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Children's Feet

Childhood is the most important time for feet and body development – the time when feet are growing and strengthening.

Many children experience development problems with their feet.  Some others have hereditary issues, and others develop problems caused by inappropriate footwear.

How can you tell if your child has a problem? Often, they will begin to complain of a recurrent pain – sometimes in their knees or ankles, and it’s time to investigate further.

Sometimes, simply looking at the wear pattern on a child’s shoes will tell you what’s involved. These common problems can be fixed fairly simply.

However, sometimes the problem is not simple – it may reveal an underlying condition which may require immediate treatment or consultation with another specialist. The Australian Podiatry Association recommends foot health examinations for schoolchildren on a regular basis.

Kids & Sports

If your child enjoys sport, then running, turning, jumping and sudden stops can all cause problems, and the extra physical stress can reveal other underlying issues.

If your child is complaining of a pain which is recurrent after sport, then it’s a good indication that you need to take action, in order to enable them to continue to enjoy the benefits of physical exercise without discomfort and to reach their full potential on the sports field or dance floor.

Problems noticed at birth will not disappear by themselves. You should not wait until the child begins walking to take care of the problem. They will not “grow out” of the problem; rather, the problem will “grow in”.

When children develop problems early, they compensate in their activity and walking, to avoid the pain. Your child might shy away from sports activity, just because it hurts. For this reason, it makes sense to have your child examined at least once in early childhood, to determine whether there are any detectable problems.

Shopping for Shoes

It has been estimated that more than half of all children have trouble with their feet because of the shoes they wear.

This is particularly the case when decisions are made on brand name, rather than good foot health.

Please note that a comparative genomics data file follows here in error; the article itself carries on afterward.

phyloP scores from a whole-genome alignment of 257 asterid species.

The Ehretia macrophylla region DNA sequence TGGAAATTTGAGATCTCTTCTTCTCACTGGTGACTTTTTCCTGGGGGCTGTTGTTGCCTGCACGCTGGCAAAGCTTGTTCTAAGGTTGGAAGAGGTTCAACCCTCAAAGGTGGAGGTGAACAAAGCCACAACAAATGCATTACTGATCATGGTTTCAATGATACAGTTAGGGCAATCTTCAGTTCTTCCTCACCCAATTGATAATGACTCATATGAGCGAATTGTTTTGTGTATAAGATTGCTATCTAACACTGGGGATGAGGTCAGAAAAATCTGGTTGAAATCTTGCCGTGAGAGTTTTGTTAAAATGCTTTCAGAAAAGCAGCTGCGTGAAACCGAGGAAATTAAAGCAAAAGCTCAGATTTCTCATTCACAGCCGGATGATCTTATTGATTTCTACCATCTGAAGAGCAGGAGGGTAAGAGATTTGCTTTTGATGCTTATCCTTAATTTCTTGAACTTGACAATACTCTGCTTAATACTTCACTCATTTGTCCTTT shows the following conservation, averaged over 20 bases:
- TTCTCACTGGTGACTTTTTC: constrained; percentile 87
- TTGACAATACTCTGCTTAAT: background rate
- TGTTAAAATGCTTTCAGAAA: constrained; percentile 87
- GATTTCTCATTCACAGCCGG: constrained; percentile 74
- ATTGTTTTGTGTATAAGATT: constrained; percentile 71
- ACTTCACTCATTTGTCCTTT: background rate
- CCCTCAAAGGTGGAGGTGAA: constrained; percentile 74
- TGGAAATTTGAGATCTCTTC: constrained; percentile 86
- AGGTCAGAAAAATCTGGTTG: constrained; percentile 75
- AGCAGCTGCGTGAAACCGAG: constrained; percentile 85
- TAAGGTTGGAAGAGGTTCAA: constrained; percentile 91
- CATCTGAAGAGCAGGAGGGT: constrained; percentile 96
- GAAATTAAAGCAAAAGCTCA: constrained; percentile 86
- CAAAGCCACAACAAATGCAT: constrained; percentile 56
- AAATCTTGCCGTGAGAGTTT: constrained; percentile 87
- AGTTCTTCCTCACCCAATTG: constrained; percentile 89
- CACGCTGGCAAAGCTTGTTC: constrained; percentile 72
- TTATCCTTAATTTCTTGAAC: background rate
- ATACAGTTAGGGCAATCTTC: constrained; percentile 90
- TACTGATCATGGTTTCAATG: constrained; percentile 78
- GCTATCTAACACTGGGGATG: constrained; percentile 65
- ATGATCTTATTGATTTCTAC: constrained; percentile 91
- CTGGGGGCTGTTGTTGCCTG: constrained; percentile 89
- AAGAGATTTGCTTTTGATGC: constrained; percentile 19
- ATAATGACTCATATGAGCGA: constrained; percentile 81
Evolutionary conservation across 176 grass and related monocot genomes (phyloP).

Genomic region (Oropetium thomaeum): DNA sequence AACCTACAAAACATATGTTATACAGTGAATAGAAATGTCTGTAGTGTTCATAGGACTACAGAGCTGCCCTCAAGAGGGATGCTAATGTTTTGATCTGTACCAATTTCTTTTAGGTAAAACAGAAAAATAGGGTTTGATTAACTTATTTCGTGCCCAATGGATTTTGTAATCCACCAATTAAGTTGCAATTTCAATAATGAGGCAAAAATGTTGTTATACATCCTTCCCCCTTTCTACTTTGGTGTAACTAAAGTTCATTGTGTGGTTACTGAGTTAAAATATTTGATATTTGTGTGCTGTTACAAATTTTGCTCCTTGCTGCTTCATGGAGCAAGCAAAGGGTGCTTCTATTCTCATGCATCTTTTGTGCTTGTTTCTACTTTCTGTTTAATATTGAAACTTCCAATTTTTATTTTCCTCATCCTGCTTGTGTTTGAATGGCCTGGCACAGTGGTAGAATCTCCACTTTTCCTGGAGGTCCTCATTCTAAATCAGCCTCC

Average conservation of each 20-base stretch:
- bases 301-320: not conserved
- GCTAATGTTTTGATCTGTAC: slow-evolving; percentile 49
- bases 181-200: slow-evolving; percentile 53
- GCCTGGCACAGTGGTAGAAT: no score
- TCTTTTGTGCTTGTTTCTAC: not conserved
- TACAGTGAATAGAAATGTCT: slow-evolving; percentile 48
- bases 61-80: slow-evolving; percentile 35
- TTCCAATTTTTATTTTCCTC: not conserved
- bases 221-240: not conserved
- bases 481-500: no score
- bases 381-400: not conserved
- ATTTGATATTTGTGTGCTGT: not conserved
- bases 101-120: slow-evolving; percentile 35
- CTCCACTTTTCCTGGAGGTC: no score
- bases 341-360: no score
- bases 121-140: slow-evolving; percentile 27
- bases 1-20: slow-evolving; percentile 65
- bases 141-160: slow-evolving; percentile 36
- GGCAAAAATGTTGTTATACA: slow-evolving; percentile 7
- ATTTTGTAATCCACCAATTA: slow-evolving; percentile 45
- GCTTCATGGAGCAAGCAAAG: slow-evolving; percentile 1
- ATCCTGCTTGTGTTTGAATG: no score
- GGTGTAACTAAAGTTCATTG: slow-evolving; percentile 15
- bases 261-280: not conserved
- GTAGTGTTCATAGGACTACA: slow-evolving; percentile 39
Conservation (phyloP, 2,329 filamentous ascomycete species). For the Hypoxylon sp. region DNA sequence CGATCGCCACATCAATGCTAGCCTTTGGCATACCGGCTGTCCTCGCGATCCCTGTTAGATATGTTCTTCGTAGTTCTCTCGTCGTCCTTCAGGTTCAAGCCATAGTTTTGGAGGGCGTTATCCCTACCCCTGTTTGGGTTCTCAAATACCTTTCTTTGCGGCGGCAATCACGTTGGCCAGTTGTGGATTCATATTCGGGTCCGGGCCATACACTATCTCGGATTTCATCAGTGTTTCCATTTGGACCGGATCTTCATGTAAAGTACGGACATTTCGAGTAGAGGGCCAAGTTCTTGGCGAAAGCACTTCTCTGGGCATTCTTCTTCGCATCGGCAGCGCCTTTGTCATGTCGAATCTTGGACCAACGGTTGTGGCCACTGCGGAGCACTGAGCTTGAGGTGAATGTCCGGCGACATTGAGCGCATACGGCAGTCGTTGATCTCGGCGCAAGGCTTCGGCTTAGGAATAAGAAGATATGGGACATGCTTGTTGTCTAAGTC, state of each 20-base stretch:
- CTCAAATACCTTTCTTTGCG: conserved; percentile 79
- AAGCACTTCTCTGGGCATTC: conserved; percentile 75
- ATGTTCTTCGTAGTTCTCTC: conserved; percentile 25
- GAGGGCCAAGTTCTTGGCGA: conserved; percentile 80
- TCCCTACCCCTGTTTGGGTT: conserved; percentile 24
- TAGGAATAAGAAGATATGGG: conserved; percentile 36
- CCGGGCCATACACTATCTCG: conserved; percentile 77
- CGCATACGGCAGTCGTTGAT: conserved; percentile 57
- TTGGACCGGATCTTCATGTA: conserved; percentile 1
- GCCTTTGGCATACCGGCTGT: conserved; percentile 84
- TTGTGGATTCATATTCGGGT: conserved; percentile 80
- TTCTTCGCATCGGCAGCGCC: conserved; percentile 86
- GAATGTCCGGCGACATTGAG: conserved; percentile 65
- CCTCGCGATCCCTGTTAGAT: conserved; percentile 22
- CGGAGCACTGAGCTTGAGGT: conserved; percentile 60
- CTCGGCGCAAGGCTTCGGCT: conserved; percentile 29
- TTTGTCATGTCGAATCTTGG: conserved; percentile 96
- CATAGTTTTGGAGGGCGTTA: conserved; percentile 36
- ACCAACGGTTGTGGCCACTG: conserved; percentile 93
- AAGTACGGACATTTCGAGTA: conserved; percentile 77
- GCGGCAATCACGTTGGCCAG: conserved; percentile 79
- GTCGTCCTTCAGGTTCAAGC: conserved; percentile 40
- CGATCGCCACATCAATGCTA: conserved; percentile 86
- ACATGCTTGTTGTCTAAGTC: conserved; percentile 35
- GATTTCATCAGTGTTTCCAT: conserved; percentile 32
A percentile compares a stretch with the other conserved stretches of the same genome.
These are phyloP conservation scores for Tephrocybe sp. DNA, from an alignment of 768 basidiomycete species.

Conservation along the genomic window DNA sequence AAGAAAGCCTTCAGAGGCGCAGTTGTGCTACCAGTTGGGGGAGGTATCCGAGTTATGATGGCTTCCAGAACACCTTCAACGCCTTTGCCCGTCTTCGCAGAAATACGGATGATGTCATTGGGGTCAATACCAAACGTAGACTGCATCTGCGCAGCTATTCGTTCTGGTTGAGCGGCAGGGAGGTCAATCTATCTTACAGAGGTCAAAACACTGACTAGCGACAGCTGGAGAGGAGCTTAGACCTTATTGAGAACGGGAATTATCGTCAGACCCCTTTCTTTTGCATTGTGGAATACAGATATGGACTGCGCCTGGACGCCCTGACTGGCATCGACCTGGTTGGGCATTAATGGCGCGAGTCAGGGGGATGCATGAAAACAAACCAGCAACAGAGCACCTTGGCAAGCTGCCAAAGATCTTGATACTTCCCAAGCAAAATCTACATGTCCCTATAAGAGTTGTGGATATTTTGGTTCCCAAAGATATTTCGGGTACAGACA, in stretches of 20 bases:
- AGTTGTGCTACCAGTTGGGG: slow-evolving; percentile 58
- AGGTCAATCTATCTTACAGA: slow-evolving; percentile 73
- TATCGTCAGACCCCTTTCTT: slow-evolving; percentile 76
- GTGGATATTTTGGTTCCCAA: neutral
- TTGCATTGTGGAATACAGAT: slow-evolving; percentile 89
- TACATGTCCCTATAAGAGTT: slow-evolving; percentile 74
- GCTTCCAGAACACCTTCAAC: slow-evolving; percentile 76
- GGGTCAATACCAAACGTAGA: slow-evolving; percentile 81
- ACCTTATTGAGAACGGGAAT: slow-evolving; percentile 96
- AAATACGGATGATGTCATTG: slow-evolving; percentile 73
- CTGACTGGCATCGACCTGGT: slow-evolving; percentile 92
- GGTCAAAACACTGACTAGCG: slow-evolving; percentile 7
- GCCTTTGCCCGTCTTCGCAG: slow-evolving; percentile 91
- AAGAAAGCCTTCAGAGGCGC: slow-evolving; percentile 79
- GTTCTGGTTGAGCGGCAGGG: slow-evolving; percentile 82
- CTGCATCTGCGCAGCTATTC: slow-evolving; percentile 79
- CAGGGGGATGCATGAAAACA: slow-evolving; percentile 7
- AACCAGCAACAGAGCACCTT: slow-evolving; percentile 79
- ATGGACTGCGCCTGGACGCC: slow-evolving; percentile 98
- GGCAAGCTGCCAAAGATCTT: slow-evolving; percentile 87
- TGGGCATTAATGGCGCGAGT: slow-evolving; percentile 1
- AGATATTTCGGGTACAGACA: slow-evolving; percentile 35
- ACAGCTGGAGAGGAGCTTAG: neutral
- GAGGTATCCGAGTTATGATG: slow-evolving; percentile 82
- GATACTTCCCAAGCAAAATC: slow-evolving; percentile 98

There are several things to consider when buying children’s shoes:

  • Shop for shoes at the end of the day. Feet are 5 percent to 8 percent larger than in the morning.
  • Make sure both feet are measured.
  • If one foot is slightly larger than another – which isn’t uncommon – always fit to the larger size.
  • Allow half a thumb-space of room (.05 – 1cm) between the longer toe and the end of the shoe.
  • Feel along the sides of the shoe while on the foot to make sure the widest part of the foot corresponds with the widest part of the shoe.
  • When trying on shoes, have your child wear the socks they would expect to wear most often with the shoe.
  • Have your child walk around to make sure the shoes have flexibility and the foot doesn’t step in and out of the shoe.

It’s important to realise that children rarely complain about foot problems. So, observe your child’s walk for abnormalities; watch for bowlegs, flat feet, over or underlapping toes and pigeon toes. The child who doesn’t want to go out to run and play, or who wants to be carried all the time, may not be doing so because there is discomfort.  This may be a sign that an examination is called for.

Improperly fitted shoes can lead to serious foot or ankle problems. Some common problems associated with improperly fitted shoes include bunions, contracted toes, blisters, calluses, painful tendonitis and even inflammation of the growth centres of the bones. These are all foot deformities caused or exacerbated by poor-fitting shoes.